gccint.info: Host Config

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Host Configuration Headers

   Host configuration headers contain macro definitions that describe
the machine and system on which the compiler is running.  They are
usually unnecessary.  Most of the things GCC needs to know about the
host system can be deduced by the `configure' script.
   If your host does need a special configuration header, it should be
named `xm-MACHINE.h', where MACHINE is a short mnemonic for the
machine.  Here are some macros which this header can define.
`VMS'
     Define this macro if the host system is VMS.
`FATAL_EXIT_CODE'
     A C expression for the status code to be returned when the compiler
     exits after serious errors.  The default is the system-provided
     macro `EXIT_FAILURE', or `1' if the system doesn't define that
     macro.  Define this macro only if these defaults are incorrect.
`SUCCESS_EXIT_CODE'
     A C expression for the status code to be returned when the compiler
     exits without serious errors.  (Warnings are not serious errors.)
     The default is the system-provided macro `EXIT_SUCCESS', or `0' if
     the system doesn't define that macro.  Define this macro only if
     these defaults are incorrect.
`USE_C_ALLOCA'
     Define this macro if GCC should use the C implementation of
     `alloca' provided by `libiberty.a'.  This only affects how some
     parts of the compiler itself allocate memory.  It does not change
     code generation.
     When GCC is built with a compiler other than itself, the C `alloca'
     is always used.  This is because most other implementations have
     serious bugs.  You should define this macro only on a system where
     no stack-based `alloca' can possibly work.  For instance, if a
     system has a small limit on the size of the stack, GCC's builtin
     `alloca' will not work reliably.
`HAVE_DOS_BASED_FILE_SYSTEM'
     Define this macro if the host file system obeys the semantics
     defined by MS-DOS instead of Unix.  DOS file systems are case
     insensitive, file specifications may begin with a drive letter,
     and both forward slash and backslash (`/' and `\') are directory
     separators.  If you define this macro, you probably need to define
     the next three macros too.
`PATH_SEPARATOR'
     If defined, this macro should expand to a character constant
     specifying the separator for elements of search paths.  The
     default value is a colon (`:').  DOS-based systems usually use
     semicolon (`;').
`DIR_SEPARATOR'
`DIR_SEPARATOR_2'
     If defined, these macros expand to character constants specifying
     separators for directory names within a file specification.  They
     are used somewhat inconsistently throughout the compiler.  If your
     system behaves like Unix (only forward slash separates pathnames),
     define neither of them.  If your system behaves like DOS (both
     forward and backward slash can be used), define `DIR_SEPARATOR' to
     `/' and `DIR_SEPARATOR_2' to `\'.
`HOST_OBJECT_SUFFIX'
     Define this macro to be a C string representing the suffix for
     object files on your host machine.  If you do not define this
     macro, GCC will use `.o' as the suffix for object files.
`HOST_EXECUTABLE_SUFFIX'
     Define this macro to be a C string representing the suffix for
     executable files on your host machine.  If you do not define this
     macro, GCC will use the null string as the suffix for executable
     files.
`HOST_BIT_BUCKET'
     A pathname defined by the host operating system, which can be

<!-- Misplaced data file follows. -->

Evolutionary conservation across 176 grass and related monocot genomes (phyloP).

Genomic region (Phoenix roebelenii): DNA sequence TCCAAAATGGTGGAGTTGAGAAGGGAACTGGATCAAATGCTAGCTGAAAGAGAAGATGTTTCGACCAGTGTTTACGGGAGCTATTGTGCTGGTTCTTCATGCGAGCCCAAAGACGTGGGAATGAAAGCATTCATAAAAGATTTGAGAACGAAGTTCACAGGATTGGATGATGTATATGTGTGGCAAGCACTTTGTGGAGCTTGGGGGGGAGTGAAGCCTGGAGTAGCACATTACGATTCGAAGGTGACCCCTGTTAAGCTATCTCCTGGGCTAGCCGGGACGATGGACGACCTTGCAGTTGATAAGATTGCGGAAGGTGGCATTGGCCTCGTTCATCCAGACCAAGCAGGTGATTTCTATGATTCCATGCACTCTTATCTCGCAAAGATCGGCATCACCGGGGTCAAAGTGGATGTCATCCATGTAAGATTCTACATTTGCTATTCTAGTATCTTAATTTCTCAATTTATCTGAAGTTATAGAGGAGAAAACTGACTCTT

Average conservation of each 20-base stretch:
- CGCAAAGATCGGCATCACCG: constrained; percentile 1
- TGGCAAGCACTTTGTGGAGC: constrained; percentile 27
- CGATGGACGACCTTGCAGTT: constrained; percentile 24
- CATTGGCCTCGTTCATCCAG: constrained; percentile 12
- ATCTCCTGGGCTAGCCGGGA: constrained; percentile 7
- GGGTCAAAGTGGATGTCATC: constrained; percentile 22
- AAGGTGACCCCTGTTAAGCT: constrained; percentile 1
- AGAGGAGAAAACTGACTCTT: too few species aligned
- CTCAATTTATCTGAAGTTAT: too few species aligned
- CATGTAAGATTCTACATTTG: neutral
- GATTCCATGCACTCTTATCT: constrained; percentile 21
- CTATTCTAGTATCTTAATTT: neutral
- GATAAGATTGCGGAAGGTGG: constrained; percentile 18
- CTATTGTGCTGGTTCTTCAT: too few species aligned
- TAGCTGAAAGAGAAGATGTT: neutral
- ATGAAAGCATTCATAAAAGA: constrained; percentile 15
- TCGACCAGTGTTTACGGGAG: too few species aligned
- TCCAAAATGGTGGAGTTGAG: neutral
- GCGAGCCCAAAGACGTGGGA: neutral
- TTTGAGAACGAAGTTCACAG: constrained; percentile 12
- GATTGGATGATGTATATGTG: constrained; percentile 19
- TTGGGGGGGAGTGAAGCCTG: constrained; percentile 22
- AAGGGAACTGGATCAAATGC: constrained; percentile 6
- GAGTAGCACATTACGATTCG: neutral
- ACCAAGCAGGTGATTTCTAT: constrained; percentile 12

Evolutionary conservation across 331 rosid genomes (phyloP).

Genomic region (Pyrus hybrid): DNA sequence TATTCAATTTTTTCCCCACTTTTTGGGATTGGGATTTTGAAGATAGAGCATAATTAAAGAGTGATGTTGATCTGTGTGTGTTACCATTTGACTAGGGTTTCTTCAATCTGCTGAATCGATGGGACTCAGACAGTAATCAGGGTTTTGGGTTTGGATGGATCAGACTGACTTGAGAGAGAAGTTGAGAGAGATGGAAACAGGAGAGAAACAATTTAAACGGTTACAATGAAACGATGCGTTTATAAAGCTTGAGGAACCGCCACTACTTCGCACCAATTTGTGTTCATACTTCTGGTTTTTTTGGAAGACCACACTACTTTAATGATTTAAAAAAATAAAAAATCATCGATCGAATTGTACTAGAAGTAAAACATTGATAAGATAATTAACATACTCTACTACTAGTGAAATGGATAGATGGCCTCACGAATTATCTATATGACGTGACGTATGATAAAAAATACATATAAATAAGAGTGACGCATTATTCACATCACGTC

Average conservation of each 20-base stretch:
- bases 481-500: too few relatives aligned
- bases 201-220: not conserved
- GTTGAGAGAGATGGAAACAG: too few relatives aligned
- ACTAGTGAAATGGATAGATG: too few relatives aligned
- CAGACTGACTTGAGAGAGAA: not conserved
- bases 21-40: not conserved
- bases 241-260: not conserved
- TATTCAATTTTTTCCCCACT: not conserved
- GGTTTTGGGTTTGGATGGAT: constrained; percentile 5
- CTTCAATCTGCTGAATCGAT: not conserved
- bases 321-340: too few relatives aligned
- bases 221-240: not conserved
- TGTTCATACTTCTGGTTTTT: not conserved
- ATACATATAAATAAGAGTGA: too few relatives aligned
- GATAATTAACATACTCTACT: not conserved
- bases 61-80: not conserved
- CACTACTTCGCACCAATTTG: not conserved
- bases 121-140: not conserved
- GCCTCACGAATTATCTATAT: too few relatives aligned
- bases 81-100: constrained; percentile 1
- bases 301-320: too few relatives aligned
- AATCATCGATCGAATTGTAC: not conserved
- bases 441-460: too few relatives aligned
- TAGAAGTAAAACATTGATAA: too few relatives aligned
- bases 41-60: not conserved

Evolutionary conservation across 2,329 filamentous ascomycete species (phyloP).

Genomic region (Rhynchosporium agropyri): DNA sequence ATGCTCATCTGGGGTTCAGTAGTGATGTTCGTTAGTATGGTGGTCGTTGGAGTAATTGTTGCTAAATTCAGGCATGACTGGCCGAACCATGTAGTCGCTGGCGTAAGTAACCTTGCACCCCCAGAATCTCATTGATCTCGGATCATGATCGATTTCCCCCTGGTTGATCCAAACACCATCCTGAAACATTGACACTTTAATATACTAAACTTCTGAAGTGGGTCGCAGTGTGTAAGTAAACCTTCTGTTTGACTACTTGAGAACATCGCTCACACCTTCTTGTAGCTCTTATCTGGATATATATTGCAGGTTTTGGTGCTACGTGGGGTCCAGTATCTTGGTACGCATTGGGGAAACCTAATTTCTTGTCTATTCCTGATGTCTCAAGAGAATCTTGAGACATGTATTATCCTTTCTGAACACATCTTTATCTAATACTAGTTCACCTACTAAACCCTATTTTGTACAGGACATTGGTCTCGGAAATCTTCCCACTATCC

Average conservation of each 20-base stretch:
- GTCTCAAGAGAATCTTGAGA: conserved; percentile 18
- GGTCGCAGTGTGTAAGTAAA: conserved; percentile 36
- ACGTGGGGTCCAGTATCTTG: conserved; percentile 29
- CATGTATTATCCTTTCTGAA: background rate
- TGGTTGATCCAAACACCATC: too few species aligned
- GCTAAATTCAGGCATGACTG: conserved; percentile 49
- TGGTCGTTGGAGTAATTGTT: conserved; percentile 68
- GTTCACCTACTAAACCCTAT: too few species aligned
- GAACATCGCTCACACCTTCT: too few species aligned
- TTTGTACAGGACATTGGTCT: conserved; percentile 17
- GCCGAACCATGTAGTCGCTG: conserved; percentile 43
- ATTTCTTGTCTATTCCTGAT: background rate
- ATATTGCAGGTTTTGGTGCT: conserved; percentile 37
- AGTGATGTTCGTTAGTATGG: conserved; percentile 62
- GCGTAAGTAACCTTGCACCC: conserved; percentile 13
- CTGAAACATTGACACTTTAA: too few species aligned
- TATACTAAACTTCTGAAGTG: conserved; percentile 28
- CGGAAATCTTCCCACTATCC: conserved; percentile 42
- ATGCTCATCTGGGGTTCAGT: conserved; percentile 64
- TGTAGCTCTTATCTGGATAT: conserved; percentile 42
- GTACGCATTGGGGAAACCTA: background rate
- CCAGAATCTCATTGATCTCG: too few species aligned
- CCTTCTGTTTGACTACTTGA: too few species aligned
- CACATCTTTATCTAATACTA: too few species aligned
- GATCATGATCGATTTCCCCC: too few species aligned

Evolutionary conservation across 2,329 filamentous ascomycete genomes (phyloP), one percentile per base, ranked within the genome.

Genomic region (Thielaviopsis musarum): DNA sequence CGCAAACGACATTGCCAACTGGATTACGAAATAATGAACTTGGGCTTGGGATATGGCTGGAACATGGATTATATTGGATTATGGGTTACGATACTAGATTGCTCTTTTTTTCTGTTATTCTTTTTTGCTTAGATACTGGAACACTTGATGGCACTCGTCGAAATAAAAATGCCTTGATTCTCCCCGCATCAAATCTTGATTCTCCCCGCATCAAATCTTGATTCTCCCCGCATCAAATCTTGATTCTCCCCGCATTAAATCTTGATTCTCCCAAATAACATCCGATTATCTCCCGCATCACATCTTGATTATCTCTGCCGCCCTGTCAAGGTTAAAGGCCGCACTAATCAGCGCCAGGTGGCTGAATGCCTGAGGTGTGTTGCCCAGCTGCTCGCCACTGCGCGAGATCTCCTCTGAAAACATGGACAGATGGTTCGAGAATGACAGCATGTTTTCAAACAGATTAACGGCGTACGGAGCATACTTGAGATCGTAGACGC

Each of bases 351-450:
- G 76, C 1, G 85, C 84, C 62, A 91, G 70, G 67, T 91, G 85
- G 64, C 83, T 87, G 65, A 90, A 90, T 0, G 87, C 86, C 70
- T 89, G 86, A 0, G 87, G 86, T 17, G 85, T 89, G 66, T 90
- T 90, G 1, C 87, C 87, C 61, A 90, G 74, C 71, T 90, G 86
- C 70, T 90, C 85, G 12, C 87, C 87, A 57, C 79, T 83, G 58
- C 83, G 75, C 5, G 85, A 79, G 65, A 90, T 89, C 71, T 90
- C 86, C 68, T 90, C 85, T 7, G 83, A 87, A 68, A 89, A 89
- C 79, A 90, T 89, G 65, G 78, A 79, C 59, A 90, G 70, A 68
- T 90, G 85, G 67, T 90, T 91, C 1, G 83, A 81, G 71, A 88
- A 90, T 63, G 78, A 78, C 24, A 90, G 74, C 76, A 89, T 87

opened as a file and written to, but all the information written
     is discarded.  This is commonly known as a "bit bucket" or "null
     device".  If you do not define this macro, GCC will use
     `/dev/null' as the bit bucket.  If the host does not support a bit
     bucket, define this macro to an invalid filename.
`COLLECT2_HOST_INITIALIZATION'
     If defined, a C statement (sans semicolon) that performs
     host-dependent initialization when `collect2' is being initialized.
`GCC_DRIVER_HOST_INITIALIZATION'
     If defined, a C statement (sans semicolon) that performs
     host-dependent initialization when a compilation driver is being
     initialized.
`UPDATE_PATH_HOST_CANONICALIZE (PATH)'
     If defined, a C statement (sans semicolon) that performs
     host-dependent canonicalization when a path used in a compilation
     driver or preprocessor is canonicalized.  PATH is a malloc-ed path
     to be canonicalized.  If the C statement does canonicalize PATH
     into a different buffer, the old path should be freed and the new
     buffer should have been allocated with malloc.
`DUMPFILE_FORMAT'
     Define this macro to be a C string representing the format to use
     for constructing the index part of debugging dump file names.  The
     resultant string must fit in fifteen bytes.  The full filename
     will be the concatenation of: the prefix of the assembler file
     name, the string resulting from applying this format to an index
     number, and a string unique to each dump file kind, e.g. `rtl'.
     If you do not define this macro, GCC will use `.%02d.'.  You should
     define this macro if using the default will create an invalid file
     name.
`SMALL_ARG_MAX'
     Define this macro if the host system has a small limit on the total
     size of an argument vector.  This causes the driver to take more
     care not to pass unnecessary arguments to subprocesses.
   In addition, if `configure' generates an incorrect definition of any
of the macros in `auto-host.h', you can override that definition in a
host configuration header.  If you need to do this, first see if it is
possible to fix `configure'.
   If you need to define only a few of these macros, and they have
simple definitions, consider using the `xm_defines' variable in your
`config.gcc' entry instead of creating a host configuration header.
*Note System Config::.